Stick reclassification up your K-hole

Wednesday, December 11th, 2013

The Government are now considering upgrading ketamine to Class B, as they have just realised it is popular and causes bladder damage. Fingers on the pulse again there, guys. Not only did they miss the original ketamine boom which took place years ago when I was a student (and spent a considerable amount of time watching people slumped in corners wondering why anyone would want to do that to themselves) – and then miss the more recent frenzy which occurred a few years ago in the wake of MCat legislation – but by increasing the penalties for possessing the drug, the Advisory Council for the Misuse of Drugs have very much missed the point. The people who are taking ketamine daily and dissolving their urinary tracts are not going to stop just because the label is changed, or they are told they are now very naughty. They will just be less likely to disclose their use to anyone in the health profession, and their treatment will be less timely, less effective and more expensive.

It’s not exactly breaking news that ketamine causes significant health problems, either. The impact on the bladder is well-documented, and very young people are also being found to have irreversible damage to their kidneys, liver and brain. It’s not that I don’t think these facts need to be made more available – which I’m sure is the Government’s intention – it’s just that the last fifty years of prohibition have proved that the punitive method just does not work.

And I wonder, if there is any other policy which had failed so dramatically, and which had caused so much harm as a by-product? Why would any political organisation continue to implement a method so poor at achieving its targets?

I have been told not to bitch about Theresa May any more as apparently it has started to sound like a personal vendetta – but if she had listened to me on the khat issue, maybe her bumbling drug policies wouldn’t get her into so much trouble. Under pressure last week to reverse the ban, Khat Woman herself has been accused of implementing legislation without any supporting evidence, and, in the process, potentially damaging relations with Kenya. As a Home Office report has pointed out, given that khat is not associated with any social or medical harm, and there was no consultation with the people who use, produce or import the drug, this may have been a somewhat rash and uneducated decision to make. It could, in fact, impact negatively on unemployment and crime figures, as livelihoods are destroyed, and has led to accusations of hypocrisy within a supposed free market.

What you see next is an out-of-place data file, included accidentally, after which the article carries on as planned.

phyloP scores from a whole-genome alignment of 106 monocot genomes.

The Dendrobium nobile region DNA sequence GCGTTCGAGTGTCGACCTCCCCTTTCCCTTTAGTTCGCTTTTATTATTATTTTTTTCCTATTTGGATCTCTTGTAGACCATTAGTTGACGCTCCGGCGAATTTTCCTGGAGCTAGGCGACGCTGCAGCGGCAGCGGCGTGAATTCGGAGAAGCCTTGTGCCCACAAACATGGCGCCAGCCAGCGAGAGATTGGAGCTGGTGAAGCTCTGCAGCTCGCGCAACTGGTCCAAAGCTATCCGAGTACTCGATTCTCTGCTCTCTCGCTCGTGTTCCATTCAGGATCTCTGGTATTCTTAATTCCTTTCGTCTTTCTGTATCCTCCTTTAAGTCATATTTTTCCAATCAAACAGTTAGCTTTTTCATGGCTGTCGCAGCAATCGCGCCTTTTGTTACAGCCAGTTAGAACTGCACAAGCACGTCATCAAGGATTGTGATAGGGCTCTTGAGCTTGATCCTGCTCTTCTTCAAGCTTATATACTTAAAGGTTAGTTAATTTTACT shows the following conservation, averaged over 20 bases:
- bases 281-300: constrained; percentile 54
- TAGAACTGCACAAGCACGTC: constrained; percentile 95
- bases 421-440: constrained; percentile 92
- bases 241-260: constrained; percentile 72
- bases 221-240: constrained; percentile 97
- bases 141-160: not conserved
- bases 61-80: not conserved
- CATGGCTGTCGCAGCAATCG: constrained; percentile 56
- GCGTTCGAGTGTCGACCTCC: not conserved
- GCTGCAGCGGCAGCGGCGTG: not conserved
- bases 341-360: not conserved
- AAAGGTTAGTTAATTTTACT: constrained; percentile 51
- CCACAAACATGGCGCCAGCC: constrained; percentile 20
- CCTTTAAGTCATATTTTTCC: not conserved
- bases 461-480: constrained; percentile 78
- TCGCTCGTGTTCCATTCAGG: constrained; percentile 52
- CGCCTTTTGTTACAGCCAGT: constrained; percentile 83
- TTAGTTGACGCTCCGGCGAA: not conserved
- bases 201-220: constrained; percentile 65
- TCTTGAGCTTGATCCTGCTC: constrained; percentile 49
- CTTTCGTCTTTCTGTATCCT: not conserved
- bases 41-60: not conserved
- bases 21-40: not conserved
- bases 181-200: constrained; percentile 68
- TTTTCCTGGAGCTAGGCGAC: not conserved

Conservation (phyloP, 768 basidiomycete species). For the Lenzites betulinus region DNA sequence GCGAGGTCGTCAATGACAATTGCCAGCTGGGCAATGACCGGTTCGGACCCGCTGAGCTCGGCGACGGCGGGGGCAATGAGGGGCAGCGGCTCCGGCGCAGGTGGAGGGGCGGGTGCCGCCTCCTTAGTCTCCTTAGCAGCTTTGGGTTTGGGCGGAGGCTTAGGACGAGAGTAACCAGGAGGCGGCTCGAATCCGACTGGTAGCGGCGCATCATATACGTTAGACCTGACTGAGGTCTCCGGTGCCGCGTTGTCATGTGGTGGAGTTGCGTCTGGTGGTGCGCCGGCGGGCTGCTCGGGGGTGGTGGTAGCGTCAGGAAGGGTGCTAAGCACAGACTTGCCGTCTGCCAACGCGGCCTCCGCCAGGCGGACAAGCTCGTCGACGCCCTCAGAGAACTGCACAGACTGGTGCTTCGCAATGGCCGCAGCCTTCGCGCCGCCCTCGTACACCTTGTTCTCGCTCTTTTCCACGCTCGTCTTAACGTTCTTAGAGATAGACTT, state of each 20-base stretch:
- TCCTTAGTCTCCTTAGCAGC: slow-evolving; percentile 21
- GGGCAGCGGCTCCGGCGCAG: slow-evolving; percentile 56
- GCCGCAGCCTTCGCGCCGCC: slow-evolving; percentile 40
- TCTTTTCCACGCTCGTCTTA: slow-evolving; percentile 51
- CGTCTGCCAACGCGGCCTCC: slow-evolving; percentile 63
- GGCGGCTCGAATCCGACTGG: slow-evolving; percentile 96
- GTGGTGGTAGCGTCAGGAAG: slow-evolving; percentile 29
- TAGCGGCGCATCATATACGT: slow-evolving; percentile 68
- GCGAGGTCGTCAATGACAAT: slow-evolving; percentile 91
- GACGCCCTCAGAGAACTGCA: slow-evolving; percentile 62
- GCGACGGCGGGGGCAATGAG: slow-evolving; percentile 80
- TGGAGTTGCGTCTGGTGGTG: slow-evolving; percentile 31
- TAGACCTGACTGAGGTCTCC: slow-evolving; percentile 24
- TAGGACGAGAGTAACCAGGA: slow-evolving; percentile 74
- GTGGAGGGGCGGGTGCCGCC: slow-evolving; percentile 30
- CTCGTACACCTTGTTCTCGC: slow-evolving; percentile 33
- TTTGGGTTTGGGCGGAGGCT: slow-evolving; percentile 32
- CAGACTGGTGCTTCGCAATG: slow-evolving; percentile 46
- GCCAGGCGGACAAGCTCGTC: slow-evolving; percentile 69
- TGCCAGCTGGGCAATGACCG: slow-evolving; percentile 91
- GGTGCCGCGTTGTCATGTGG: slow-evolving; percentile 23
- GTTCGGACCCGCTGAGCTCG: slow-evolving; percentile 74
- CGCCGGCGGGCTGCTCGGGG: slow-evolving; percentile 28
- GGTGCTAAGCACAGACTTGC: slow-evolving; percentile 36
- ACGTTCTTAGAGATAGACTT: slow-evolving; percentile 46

Instead, Keith Vaz MP has recommended introducing a licensing system for the substance. So maybe Keith has been reading even if Theresa hasn’t.

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3 comments on “Stick reclassification up your K-hole

  1. Miss Lou says:

    You’ve raised some very valid points.

    When people have an addiction that is affecting their lives in a detrimental way the BEST outcome is that person comes to a place where they feel they personally need to act and work coming clean.

    I’ve no doubt people will continue to reach this place, but with a lack of focus on providing resources, support and services to actually get clean, this will be something that makes it even more challenging.

    This will have a detrimental effect on both the individual and community well being, not to mention the eventual economic impacts faced down the track, when all of the health conditions need to be dealt with.

    Education, Prevention and Early treatment trump crisis driven healthcare any day.

    Great post, Thanks for sharing.

    ML
    x

    • Thanks so much! I totally agree. Current drugs policy does not achieve its apparent aims – it makes you wonder when they will admit this and change tact. But then there is a lot of money to be made from private prisons… And the alcohol industry…

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